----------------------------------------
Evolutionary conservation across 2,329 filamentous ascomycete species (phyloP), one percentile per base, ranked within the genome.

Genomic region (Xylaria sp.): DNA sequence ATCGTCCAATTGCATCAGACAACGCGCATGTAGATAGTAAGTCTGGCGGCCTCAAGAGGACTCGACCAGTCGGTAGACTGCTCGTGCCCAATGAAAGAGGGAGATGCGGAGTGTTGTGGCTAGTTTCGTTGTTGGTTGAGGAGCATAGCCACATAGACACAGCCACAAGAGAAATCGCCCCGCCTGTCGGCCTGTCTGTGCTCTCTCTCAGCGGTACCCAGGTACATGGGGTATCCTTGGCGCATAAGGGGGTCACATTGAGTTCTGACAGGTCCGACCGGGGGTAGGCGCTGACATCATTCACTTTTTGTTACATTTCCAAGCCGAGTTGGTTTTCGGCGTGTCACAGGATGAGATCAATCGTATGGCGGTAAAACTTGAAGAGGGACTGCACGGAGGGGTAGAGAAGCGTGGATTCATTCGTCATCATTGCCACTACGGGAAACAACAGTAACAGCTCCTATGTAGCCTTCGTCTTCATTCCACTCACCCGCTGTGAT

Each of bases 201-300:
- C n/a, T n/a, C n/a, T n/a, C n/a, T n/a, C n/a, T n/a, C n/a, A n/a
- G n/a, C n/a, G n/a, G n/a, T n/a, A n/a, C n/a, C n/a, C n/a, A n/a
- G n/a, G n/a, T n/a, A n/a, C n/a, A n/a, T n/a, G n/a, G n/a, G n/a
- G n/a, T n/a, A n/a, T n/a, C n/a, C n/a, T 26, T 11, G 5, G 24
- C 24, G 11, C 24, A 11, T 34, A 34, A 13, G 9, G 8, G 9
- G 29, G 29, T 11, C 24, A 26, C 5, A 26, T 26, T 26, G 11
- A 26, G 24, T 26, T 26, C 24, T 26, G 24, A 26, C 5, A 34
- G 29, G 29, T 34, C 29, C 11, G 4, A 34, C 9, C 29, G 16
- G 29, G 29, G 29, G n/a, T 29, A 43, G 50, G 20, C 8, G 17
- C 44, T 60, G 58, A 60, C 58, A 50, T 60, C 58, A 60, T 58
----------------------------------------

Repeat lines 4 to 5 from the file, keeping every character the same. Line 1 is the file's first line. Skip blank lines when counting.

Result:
- C n/a, T n/a, C n/a, T n/a, C n/a, T n/a, C n/a, T n/a, C n/a, A n/a
- G n/a, C n/a, G n/a, G n/a, T n/a, A n/a, C n/a, C n/a, C n/a, A n/a